•  You’re unable to bear weight on the injured leg, the joint feels unstable or you can’t use the joint. This may mean the ligament was completely torn. On the way to the doctor, apply a cold pack.
•  You have a fever higher than 100 F (37.8 C), and the area is red and hot. You may have an infection.
•  You have a severe sprain. Inadequate or delayed treatment may cause long-term joint instability or chronic pain.

B.  Knee injury
Mayo Clinic Health Information
<http://www.mayoclinic.com/health/knee-pain/DS00555/DSECTION=prevention>
Knee pain is a common complaint that affects people of all ages. Knee pain may be the result of an injury, such as a ruptured ligament or torn cartilage. Medical conditions — including arthritis, gout and infections — also can cause knee pain.
Many types of minor knee pain respond well to self-care measures. Physical therapy and knee braces also can help relieve knee pain. In some cases, however, your knee may require surgical repair.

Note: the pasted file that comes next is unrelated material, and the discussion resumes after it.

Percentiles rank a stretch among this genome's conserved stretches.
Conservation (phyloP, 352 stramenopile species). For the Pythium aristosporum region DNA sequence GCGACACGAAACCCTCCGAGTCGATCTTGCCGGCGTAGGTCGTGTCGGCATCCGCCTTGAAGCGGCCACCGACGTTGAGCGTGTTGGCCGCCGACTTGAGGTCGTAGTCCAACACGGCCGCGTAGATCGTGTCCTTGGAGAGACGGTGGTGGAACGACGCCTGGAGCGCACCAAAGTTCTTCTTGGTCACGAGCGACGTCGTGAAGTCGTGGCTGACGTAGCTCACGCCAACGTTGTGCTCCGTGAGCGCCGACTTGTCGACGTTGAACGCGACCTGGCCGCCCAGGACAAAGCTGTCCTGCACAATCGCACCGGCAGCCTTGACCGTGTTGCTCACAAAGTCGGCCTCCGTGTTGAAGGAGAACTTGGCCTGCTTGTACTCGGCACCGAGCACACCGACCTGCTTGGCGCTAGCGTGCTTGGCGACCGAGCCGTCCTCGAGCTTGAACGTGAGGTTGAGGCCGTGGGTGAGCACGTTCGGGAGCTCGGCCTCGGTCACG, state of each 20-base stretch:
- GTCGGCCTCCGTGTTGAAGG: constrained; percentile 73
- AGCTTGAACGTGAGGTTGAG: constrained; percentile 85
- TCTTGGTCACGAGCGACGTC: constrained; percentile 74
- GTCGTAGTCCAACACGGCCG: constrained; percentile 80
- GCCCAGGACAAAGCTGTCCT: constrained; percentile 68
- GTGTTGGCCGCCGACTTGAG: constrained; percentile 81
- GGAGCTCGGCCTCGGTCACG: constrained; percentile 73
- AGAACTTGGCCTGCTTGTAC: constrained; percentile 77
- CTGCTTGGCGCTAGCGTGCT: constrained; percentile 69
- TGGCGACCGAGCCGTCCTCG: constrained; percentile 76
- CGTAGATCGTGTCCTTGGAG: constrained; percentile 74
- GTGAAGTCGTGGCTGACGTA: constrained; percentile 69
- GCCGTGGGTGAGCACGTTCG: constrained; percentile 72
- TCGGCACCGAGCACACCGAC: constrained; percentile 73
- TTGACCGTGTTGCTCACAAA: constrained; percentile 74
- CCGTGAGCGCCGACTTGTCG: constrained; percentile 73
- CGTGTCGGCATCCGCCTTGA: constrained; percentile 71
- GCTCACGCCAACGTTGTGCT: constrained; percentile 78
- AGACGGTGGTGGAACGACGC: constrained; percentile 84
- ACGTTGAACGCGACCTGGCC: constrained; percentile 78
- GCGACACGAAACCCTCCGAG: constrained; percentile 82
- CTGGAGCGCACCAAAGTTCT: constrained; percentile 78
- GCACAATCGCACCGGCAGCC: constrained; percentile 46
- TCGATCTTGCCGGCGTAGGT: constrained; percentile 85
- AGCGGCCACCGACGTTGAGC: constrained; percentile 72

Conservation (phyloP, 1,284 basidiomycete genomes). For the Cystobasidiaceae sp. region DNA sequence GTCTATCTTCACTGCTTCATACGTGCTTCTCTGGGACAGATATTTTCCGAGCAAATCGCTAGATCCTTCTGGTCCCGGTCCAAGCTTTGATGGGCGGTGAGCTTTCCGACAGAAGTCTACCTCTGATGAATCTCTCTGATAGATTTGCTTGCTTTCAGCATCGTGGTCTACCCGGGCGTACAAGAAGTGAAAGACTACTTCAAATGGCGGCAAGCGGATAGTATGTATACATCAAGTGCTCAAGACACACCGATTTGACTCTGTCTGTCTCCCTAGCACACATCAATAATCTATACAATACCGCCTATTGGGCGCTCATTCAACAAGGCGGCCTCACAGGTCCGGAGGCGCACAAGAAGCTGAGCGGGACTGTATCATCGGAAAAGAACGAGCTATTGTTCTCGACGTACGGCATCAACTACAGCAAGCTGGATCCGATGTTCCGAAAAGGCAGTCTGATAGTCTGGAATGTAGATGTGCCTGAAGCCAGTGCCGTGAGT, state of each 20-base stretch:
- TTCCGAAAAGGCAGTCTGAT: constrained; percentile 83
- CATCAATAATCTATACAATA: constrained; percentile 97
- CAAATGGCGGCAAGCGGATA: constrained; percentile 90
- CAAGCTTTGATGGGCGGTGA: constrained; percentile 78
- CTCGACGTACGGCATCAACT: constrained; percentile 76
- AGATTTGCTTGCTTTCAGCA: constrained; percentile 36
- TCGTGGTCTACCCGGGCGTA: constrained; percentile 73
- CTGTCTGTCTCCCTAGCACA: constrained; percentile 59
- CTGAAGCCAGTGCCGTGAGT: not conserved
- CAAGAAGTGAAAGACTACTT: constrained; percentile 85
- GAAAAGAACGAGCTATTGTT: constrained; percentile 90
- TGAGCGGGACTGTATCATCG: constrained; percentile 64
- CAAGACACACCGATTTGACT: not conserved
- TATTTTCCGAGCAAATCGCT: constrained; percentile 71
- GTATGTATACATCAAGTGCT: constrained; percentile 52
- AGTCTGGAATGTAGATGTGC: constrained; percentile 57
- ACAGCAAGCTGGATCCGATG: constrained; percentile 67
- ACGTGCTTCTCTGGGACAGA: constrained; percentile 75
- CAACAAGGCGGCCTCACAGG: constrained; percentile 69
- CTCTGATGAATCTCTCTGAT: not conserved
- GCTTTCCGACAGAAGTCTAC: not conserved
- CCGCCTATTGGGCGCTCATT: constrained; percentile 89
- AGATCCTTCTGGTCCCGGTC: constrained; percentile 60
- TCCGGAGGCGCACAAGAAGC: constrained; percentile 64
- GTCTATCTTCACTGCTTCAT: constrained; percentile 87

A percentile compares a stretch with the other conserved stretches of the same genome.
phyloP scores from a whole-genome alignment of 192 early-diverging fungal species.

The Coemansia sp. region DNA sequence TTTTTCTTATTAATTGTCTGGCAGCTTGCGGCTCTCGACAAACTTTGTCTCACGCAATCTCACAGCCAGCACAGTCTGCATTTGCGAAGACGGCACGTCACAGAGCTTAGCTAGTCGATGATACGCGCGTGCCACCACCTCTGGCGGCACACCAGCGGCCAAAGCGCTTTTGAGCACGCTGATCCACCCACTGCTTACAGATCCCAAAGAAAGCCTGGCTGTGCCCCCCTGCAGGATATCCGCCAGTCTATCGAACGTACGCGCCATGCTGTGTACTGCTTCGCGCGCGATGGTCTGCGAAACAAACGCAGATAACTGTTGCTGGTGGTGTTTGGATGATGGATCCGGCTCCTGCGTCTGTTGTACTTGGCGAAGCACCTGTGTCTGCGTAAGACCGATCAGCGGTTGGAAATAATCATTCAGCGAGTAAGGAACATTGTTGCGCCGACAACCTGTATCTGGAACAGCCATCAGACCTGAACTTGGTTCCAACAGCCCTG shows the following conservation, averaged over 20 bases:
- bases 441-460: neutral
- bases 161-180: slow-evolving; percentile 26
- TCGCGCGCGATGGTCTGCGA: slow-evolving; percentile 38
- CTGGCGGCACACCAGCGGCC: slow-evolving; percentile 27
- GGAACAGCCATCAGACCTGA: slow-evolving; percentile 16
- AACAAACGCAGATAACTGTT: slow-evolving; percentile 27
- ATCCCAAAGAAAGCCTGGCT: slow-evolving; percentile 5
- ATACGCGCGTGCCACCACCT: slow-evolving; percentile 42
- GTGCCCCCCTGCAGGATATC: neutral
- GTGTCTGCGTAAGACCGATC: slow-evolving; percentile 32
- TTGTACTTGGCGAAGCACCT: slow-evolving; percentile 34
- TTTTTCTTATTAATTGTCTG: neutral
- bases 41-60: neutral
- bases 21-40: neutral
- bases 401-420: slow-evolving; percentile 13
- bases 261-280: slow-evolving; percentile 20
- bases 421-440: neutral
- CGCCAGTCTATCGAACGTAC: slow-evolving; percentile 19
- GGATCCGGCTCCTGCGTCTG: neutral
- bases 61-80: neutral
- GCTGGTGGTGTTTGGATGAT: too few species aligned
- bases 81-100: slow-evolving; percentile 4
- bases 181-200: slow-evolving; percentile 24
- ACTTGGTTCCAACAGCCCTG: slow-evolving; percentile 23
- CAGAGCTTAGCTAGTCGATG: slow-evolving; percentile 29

Symptoms
The location and severity of knee pain may vary, depending on the cause of the problem. Signs and symptoms that sometimes accompany knee pain include:
•   Swelling and stiffness
•  Redness and warmth to the touch
•  Weakness or instability
•  Popping or crunching noises
•  “Locking,” or inability to fully straighten the knee

When to see a doctor
•  Can’t bear weight on your knee
•  Have marked knee swelling
•  Are unable to fully extend or flex your knee
•  See an obvious deformity in your leg or knee
•  Have a fever, in addition to redness, pain and swelling in your knee
•  Fall because your knee “gives out”

Causes
Knee pain can be caused by injuries, mechanical problems, types of arthritis and other problems.
Injuries
A knee injury can affect any of the ligaments, tendons or fluid-filled sacs (bursae) that surround your knee joint as well as the bones, cartilage and ligaments that form the joint itself. Some of the more common knee injuries include:
•  ACL injury. An ACL injury is the tearing of the anterior cruciate ligament (ACL) — one of four ligaments that connect your shinbone to your thighbone. An ACL injury is particularly common in people who play basketball or go downhill skiing, because it’s linked to sudden changes in direction.